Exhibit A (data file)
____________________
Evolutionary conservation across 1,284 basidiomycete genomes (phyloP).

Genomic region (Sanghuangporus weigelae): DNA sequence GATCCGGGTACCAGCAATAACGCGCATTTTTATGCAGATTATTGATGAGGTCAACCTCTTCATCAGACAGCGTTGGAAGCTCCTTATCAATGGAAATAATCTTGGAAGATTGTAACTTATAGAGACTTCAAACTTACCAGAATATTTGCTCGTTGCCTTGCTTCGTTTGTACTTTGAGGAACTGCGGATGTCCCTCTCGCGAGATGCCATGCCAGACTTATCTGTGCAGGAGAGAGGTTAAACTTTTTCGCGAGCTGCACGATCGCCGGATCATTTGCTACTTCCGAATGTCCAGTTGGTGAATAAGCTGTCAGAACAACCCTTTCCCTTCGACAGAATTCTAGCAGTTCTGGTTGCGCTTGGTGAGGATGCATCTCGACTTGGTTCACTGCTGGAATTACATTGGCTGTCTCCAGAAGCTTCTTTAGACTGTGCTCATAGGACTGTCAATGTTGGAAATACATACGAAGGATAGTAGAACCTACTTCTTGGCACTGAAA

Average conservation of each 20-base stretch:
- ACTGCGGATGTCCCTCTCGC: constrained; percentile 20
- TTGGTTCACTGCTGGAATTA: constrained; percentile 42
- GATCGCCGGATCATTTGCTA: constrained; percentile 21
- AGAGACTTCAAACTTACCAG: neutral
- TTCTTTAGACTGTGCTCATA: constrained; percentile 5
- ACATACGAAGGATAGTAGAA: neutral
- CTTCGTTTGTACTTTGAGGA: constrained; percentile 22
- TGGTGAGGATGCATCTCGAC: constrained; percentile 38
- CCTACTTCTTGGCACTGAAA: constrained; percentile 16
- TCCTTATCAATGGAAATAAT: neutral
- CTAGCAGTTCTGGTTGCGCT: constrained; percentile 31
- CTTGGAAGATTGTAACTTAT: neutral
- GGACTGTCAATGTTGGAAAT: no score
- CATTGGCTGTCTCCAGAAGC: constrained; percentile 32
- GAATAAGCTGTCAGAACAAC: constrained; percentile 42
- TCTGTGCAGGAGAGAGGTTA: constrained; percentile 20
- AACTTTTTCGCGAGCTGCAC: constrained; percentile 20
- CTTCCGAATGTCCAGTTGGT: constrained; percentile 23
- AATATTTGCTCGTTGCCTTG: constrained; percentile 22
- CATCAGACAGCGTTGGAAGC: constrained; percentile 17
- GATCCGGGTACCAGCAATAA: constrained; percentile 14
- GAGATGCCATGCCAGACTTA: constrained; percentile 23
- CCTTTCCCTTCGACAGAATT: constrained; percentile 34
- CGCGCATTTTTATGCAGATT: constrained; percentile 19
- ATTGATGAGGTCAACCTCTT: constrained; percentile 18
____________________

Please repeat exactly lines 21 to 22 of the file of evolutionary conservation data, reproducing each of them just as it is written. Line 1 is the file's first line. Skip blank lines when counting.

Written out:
- CTTCCGAATGTCCAGTTGGT: constrained; percentile 23
- AATATTTGCTCGTTGCCTTG: constrained; percentile 22